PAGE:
In fact, it is in the field of life that God grows us from seed to sprout to fruit to maturity, often through the droughts, hard soil, and failed harvests of daily life. Christian joy then can never come from temporal conditions but eternal realities. For this reason, the apostle Paul could write from prison, “Rejoice in the Lord always; again I will say, rejoice” (Phil. 4:4). Rightly, does James tell us to “consider it nothing but joy when you fall into all sorts of trials, because you know that the testing of your faith produces endurance” (Jas. 1:2-3). The restored fortunes for which we pray are often answered on the Lord’s anvil of trials.

Sorrow is not incompatible with joy for the child of God:

            Those who sow in tears

                        shall reap with shouts of joy!

            He who goes out weeping,

                        bearing the seed for sowing,

            shall come home with shouts of joy,

                        bringing his sheaves with him (126:5-6).

Christian joy is known in the midst of the Lord’s fruit-producing work in us. Yes, we may “sow in tears,” but consider the seeds God is planting through them. Yes, we may go “out weeping,” but consider the “sheaves” God promises for our good and his glory, the great harvest of being conformed to Christ, a harvest already begun but not yet completed. Never-ending joy awaits us without tears, without sorrow, for he who restores promises,

Behold, the dwelling place of God is with man. He will dwell with them, and they will be his people, and God himself will be with them as their God. He will wipe away every tear from their eyes, and death shall be no more, neither shall there be mourning, nor crying, nor pain anymore, for the former things have passed away (Rev. 21:3-4).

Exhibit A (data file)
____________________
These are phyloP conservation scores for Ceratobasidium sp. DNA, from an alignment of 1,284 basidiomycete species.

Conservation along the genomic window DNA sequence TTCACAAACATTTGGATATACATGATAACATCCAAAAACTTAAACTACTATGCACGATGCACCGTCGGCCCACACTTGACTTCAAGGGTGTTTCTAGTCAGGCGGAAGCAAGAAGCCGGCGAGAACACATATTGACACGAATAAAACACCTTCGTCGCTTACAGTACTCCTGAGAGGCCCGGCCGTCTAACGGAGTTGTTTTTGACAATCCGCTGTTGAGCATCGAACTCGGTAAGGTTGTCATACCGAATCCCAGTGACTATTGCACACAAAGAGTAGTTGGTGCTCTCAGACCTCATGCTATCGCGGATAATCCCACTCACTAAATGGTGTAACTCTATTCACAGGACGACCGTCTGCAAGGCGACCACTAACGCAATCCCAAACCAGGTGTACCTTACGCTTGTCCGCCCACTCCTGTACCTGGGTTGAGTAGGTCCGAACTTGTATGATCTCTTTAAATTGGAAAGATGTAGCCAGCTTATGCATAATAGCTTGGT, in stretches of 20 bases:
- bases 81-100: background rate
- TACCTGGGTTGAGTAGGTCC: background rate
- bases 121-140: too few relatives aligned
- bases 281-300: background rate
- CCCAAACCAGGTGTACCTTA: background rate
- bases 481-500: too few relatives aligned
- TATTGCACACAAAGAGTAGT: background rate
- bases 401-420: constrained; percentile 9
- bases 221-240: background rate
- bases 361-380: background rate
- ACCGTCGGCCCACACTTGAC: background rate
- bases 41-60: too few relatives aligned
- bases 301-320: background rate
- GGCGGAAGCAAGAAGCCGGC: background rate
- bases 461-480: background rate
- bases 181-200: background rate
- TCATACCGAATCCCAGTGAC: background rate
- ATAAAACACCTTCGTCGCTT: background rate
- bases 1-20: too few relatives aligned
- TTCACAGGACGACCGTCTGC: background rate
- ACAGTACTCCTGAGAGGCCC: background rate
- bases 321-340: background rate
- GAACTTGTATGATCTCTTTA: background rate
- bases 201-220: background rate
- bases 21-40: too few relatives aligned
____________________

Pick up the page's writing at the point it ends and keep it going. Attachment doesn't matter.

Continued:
Therefore, let us not look for everlasting joy in the land of Adam’s curse but in the land of Christ’s promise:

            No more let sins and sorrows grow

            nor thorns infest the ground;

            he comes to make his blessings flow

            far as the curse is found.[4]

As exiles, we are headed to our Promised Land, the new heavens and earth, where we will not sow in tears nor go out weeping, but we will shout with joy. Think of it; that’s what Calvin advises:

“In order then that joy may succeed our present sorrow, let us learn to apply our minds to the contemplation of the issue which God promises. Thus we shall experience that all true believers have a common interest in this prophecy, that God not only will wipe away tears from their eyes, but that he will also diffuse inconceivable joy through hears.”[5]

The joy of heaven, inconceivable joy: Now, that’s worth shouting about!


[1] Unless referenced otherwise, all Scripture quotations are from The Holy Bible, English Standard Version (Wheaton, IL: Crossway Bibles, 2001).

[2] Eugene H. Peterson, A Long Obedience in the Same Direction (Downers Grove: InterVarsity Press, 2000), 90-91.

[3] Psalm 126:1, “NET Notes” 3, NETBible, accessed December 7, 2022, https://netbible.org/bible/Psalms+126.

[4] “Joy to the World! The Lord Is Come,” Trinity Hymnal (Suwanee: Great Commission Publications, Inc., 1990), 195.

[5] Quoted in Willem A. VanGemeren, The Expositor’s Bible Commentary: Psalms (Grand Rapids: Zondervan, 2008), 912.

%d bloggers like this: